Standout moment Why D’ya Do It is the sort of song nobody wants dedicated to them. Through a Sly and Robbie pastiche skank, Faithfull lets rip with venom rarely heard outside of the punk world in the late-70s, ranting Heathcoate Williams-penned words at a cheating lover. Its radio unfriendliness is exhilarating.
At the time of Broken English’s production, Faithfull had nothing left to lose. And, like so much art made in such circumstances, it’s an absolute tour de force of an album. She has described it as her masterpiece. She’s not wrong.
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Top Customer Reviews
As an album, BROKEN is unique, to my knowledge, in one odd way: there are so few songs on it. But they are among Faithfull's most famous, and they constitute her signature album. She herself has called it, in her autobiography, her masterpiece. The songs are of loss, disillusionment, the backing tight, edgy, punky. Her voice is, of course, now like nobody else's, and neither is the sound of her backing group, consisting on this record of Diane Birch, Frankie Collins, Jim Cuomo, Guy Humphries, Joe Mavety, Maurice Pert, Barry Reynolds, Terry Stannard, Darryl Way, Steve Winwood, and Steve York. Shel Silverstein's "Ballad of Lucy Jordan," of a suburban housewife, who's had it with her starveling life, has never been done better. John Lennon's "Working Class Hero" could match its writer for bite. The title song, "Broken English," written by Faithfull and her frequent collaborator Barry Reynolds, with her backing musicians, Joe Mavety, Steve York and Terry Stannard, is as fresh today as the day it was written.Read more ›
For me, this album epitomises every strength she has. It's filled with heartbreaking soul, her voice, much changed, delivering the heartfelt emotion behind every word. She doesn't need soaring strings. This is spare and often beautiful prose, put to music. A couple of tracks bring tears to my eyes every time I hear them and this is an album I'll love forever.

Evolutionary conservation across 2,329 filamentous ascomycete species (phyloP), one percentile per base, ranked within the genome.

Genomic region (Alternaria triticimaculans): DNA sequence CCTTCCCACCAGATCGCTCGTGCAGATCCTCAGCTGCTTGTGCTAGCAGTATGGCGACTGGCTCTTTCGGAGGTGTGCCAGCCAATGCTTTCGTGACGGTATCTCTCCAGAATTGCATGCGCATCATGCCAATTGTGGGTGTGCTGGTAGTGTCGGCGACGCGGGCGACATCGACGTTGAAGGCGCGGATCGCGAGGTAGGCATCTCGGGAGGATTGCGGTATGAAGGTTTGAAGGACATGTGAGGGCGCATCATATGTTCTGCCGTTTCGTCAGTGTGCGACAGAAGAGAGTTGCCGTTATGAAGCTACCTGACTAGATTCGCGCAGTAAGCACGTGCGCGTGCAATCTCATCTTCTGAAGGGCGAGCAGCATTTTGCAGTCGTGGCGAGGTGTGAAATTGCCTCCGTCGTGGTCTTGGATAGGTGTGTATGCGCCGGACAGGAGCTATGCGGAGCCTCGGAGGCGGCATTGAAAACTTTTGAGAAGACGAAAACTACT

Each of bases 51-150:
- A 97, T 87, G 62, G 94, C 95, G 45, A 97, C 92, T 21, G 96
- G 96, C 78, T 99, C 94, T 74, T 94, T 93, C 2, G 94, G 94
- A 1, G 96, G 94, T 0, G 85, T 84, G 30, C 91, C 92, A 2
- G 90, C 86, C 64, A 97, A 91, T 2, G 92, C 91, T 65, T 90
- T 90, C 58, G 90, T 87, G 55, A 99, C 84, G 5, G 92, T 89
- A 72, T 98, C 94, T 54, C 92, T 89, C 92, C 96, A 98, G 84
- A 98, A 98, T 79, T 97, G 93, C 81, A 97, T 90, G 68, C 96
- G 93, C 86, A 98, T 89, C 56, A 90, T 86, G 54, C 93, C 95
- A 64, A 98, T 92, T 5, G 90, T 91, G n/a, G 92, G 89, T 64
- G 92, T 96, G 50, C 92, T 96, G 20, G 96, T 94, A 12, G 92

Her version of Lennon's Working Class Hero sounds as sharp as ever, while the brooding title track is still relevant today. On the melodic side, Lucy Jordan has become quite a standard and could easily be considered a country weepy, while Witches Song remains eerie and anthemic. The sound is typical 80's rock with tight musicianship supporting this classic monument to decadence and despair.
Marianne discusses the recording of Broken English in her autobiography Faithfull; Brain Drain was co-written by the tragic singer-songwriter Tim Hardin who might have inspired the title of Bob Dylan's John Wesley Harding.
This is probably her best selling album of all time for all the wrong reasons! The other two works from the same period, Child's Adventure and Dangerous Acquaintances, are equally excellent and will richly reward the listener. Nevertheless, Broken English stands tall as a masterpiece of broken taboos, subversive poetics and timeless songs.
Most Recent Customer Reviews
Good price as I only ever really liked about four of the tracks so would not have wanted to pay more.Published 16 months ago by Lorraine - Bedfordshire
Had this on tape years ago, it is brillaint to hear it again. FULL BLAST. love itPublished 17 months ago by Mrs Kim Gallagher